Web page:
This is to announce the official release of
Chiang Nan is the title I settled on, the working title is
‘How to Translate Karate into Tai Chi Chuan.’
So Chiang Nan,
or ‘How to Translate Karate into Tai Chi Chuan
was originally bundled into the course.
You can get it in PDF if you order the course.
I just published the official book
‘How to Translate Karate into Tai Chi Chuan,’
and it is available on Amazon.
The official title is…
And for those who don’t know what it is about…
As the subtitle says,
it teaches one how to make karate into tai chi chuan.
If you have been studying karate,
this will expand your concepts of karate by ten times.
Different way of looking at form applications.
Different way of doing the form.
Really opens the mind.
If you have been studying Tai Chi Chuan,
you will learn a lot about techniques,
doing other arts tai chi style,
and so on.
it’s a different kind of strength,
a whole and complete education.
If you know just the hard arts,
you need to know the soft.
or you only have half an art.
If you know just the soft arts,
you need to know the hard,
or you only have half an art.
This is a 270 page book
(three in one, actually)
that covers how to translate karate into tai chi,
what the lost form,
the original form that karate came from,
and the secret techniques of karate…
deliberately hidden by the secret pact
made by Okinawan karate masters.
So check it out on Amazon,
or just get the PDF by ordering the course through
First, comes the question, why would anybody want to make karate into tai chi chuan?
Lots of reasons, actually.
First, learning how to do Karate Tai Chi style opens the doors for people who are old or injured to enjoy this most marvelous art.
Second, and this is important, it teaches people who study karate a whole new set of principles. It teaches them things about energy, how the body works, exposes a whole new set of form applications, and more.
Third, people who study tai chi chuan have the same learning experience: new techniques, different methods of developing chi power, and more.
The differences between these two arts is pretty sizable.
Karate, rightly or wrongly, is held up as an explosive and linear art.
Tai Chi Chuan is held up as a slow motion adjunct to good health.
Both arts are good, but they are only of the martial art entire.
A good karate practitioner should learn how to move slow, as this will teach a whole new style of energy production, and double potential striking (blocking) power.
Further, the slow movements increases understanding of ‘emptiness,’ which increases the ‘zen’ spirituality of the art form.
And, most important, the viewpoint on bunkai, form applications or self defense moves, undergoes a radical shift.
Karate explodes, tai chi absorbs, thus the karateka learning tai chi concepts is going to learn a totally different, and sometimes diametrically opposed, method for applying the self defense moves built into the forms.
And, from the other side, people who study tai chi for health, or who don’t fully understand the applications of that discipline, or only buying half a loaf.
Building energy through a simple motion with no resistance is useful, but only of ten per cent of the real value. Learning the applications will create deeper understanding of the form, make the moves mean something, and therein lies the real potential of chi power and health benefits.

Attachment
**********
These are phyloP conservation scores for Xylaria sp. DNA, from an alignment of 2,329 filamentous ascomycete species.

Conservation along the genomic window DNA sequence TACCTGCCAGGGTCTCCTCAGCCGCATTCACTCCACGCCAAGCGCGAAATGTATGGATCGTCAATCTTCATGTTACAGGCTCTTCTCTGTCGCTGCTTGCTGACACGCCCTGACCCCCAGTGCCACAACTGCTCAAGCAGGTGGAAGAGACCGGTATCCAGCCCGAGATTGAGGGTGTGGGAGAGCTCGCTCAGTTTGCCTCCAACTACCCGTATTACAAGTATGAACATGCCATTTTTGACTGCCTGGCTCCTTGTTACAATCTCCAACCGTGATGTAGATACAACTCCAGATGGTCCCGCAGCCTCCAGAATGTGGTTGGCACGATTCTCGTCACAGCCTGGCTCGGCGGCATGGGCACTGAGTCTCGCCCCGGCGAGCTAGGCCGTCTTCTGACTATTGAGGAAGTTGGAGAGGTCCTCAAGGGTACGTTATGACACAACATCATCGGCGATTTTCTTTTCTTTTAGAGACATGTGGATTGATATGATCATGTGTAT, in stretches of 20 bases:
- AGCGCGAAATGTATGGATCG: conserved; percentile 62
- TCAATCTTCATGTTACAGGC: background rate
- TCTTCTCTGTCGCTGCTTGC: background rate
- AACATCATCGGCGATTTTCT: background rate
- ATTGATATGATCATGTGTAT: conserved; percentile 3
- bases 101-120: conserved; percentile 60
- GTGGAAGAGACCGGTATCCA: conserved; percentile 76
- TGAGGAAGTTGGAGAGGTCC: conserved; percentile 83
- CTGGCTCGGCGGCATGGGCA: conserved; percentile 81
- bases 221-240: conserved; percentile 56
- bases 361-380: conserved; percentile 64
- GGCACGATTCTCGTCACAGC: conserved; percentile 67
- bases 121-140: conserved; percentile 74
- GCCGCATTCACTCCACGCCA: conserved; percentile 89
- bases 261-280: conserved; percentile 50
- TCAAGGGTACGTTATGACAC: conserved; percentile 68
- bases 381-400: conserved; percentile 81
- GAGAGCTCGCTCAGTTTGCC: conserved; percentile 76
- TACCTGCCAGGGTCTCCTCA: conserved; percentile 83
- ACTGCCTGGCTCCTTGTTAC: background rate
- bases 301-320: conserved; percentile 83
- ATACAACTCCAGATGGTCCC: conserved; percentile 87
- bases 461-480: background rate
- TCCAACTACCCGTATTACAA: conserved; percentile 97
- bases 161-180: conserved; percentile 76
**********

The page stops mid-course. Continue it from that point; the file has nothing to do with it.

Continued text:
There a lot of benefits to combining the two arts, and only a fluff martial artist would not want to avail himself (herself) of the benefits of translating karate into tai chi chuan.
The author has written the first and only tome on this fascinating subject of turning karate into tai chi chuan. The title is ‘How to Translate Karate into Tai Chi Chuan.’ The book is bundled into the video course available at MonsterMartialArts.com. The book will become available in paperback, but it may be some time before this occurs. The video course is over five hours of hands on instruction.
Thank you to everyone who has purchased the Tiger and Butterfly Martial Arts System.
A complete Martial Arts System! ~ Click on the cover!
If you want videos of the forms, if you want to expand your understanding of the two systems from which this system came, check out the Matrix Karate and Shaolin Butterfly courses.
Don’t forget to leave a good review on Amazon.
Okay, here’s some stuff about martial arts drills.
When somebody is training a person, maybe to close distance, they might set them up a few feet from a bag/wall/whatever, and have them practice shuffling forward.
You shuffle and shuffle, people get tired and go do some boxing.
Hey, it’s true. People don’t understand the classical, get tired of the grind, they want to fight, so they go somewhere where people do more fighting and less drilling.
But the drilling is crucial. The martial arts are like a wall, the bottom bricks need to be firmly in place before a student can build the wall higher. So you have to practice these basic drills, and build the basic building blocks.
So, you are drilling, practicing closing with the wall, trying to get the time from launch to impact to disappear. And you are making a crucial error.
There are two directions to a line, and no matter which direction you are going, both directions are important.
Watch a person start to walk from a standing still position. chances are they lean backward so they can push a foot out. It’s true, they unbalance themselves, so they can fall forward. They go in two directions to go in one. A most inefficient method for starting the motion of walking. But, if you watch the martial arts, you will see the most amazing examples of similar inefficiency. People just don’t know how to get started.
The correct method is to bend the legs slightly, and cause yourself to lean forward, into the motion, by thinking about it.
And, if you are going to close distance in the martial arts, you need to set your stance so the ‘wave’ of your legs can be properly unleashed, and every part of the body can contribute to the forward motion.
CBM, Coordinated Body Motion, put to work in the simple act of walking.
Now, if you are not guilty of unbalancing yourself to walk, if you are already engaged in CBMing to walk, then let me give you a further example.
Do both the hard and the soft!
I had a group of students attempt to close distance. They would shuffle and punch, and they were abysmally slow. And they didn’t even like it.
So after a few minutes of springing forward, I had them play a game. I had them move forward, extend a forearm for the grabbing, and spring back when their opponent grabbed.